Accordingly, because the time remaining before the
federal primary election at issue is short and in order
to afford relief as complete as practicable for the State
of Alabama’s alleged UOCAVA violations, it is ORDERED
that plaintiff United States of America’s motion for
injunctive relief (Doc. No. 5) is granted as follows:
(1) Within two days (including weekend days) of this
order, defendants State of Alabama and Beth Chapman shall
file with the court a county-specific report detailing
the UOCAVA ballot activity throughout the State prior to
the March 13, 2012, federal primary.
This report shall
include, by county: (a) the number of UOCAVA absentee
ballots requested as of January 28, 2012; (b) the number
of UOCAVA absentee ballots requested after January 28,
2012; (c) the number of UOCAVA ballots transmitted as of
January 28, 2012; and (d) the number of UOCAVA ballots
requested as of January 28, 2012, but transmitted after
that date and the date each ballot was transmitted.
each of (a)–(d) above, defendants Alabama and Chapman
electronically and how many were sent by mail.
(2) Counsel for defendants Alabama and Chapman shall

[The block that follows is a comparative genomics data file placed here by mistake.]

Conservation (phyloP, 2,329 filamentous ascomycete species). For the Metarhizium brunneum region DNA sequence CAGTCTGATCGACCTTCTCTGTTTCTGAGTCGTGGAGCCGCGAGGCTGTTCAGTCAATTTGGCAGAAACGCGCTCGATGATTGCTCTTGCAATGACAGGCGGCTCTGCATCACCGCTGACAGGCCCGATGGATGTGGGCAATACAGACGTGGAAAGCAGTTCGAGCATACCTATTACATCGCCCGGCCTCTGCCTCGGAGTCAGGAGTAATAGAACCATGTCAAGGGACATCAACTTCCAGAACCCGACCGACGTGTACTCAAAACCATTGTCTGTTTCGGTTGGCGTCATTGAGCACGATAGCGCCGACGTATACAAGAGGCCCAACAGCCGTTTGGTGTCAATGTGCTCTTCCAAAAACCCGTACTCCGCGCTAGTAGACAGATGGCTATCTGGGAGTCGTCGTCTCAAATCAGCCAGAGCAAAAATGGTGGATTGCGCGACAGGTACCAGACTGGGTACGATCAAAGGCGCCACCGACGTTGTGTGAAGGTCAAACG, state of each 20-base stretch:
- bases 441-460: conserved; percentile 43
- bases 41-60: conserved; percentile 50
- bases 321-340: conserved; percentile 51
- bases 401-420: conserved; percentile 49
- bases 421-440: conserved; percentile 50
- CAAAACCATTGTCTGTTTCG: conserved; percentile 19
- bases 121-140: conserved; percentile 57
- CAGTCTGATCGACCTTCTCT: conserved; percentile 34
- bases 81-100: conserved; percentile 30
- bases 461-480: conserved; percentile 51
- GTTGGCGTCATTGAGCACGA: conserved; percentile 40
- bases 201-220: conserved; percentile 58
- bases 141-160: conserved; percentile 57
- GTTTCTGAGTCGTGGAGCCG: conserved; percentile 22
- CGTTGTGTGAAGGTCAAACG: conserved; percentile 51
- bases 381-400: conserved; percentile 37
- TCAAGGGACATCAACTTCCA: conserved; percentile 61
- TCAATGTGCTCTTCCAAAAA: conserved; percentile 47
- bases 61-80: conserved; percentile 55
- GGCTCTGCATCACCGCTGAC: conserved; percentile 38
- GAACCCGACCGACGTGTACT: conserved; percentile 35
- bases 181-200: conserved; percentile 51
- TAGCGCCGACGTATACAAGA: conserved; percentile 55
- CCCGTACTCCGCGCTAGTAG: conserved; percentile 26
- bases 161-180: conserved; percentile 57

meet and confer with counsel for plaintiff United States
of American in person or by telephone within one day
described in ¶ (1).
Based on the information contained
in that report, counsel for the parties shall discuss the
appropriate next steps, including but not limited to the
extension to the State’s ballot-receipt deadline and
efforts to ensure that affected voters can take informed
possibility of returning marked ballots by express mail
at defendants Alabama and Chapman’s expense, and any
participate in the March 13, 2012, federal primary and
that their rights are vindicated to the greatest extent
Counsel for the parties shall also discuss
appropriate measures to ensure that UOCAVA voters are
afforded a full opportunity to participate in the State’s
April 24, 2012, federal runoff-primary election, if that
election is held.
(3) Within four days (including weekend days) of the
court’s order, counsel for the parties shall report back
to the court their joint recommendation for providing
Alabama’s UOCAVA voters with complete relief for the
State’s March 13, 2012, federal primary election and its
April 24, 2012, federal runoff-primary election (should
such a runoff be necessary).
If the parties are unable
to agree on a joint recommendation as to appropriate
relief, then they should file separate recommendations
and the court will determine the extent of appropriate
relief, if any, based on the parties’ separate filings.
adequate opportunity to respond (both as to the law and
restraining order and for preliminary injunctive relief,
Alabama and Chapman, reconsider the relief afforded in
(5) The court retains jurisdiction of this action to
enter such further relief as may be necessary for the
effectuation of the terms of this order and for the entry
DONE, this the 28th day of February, 2012.
/s/ Myron H. Thompson
UNITED STATES DISTRICT JUDGE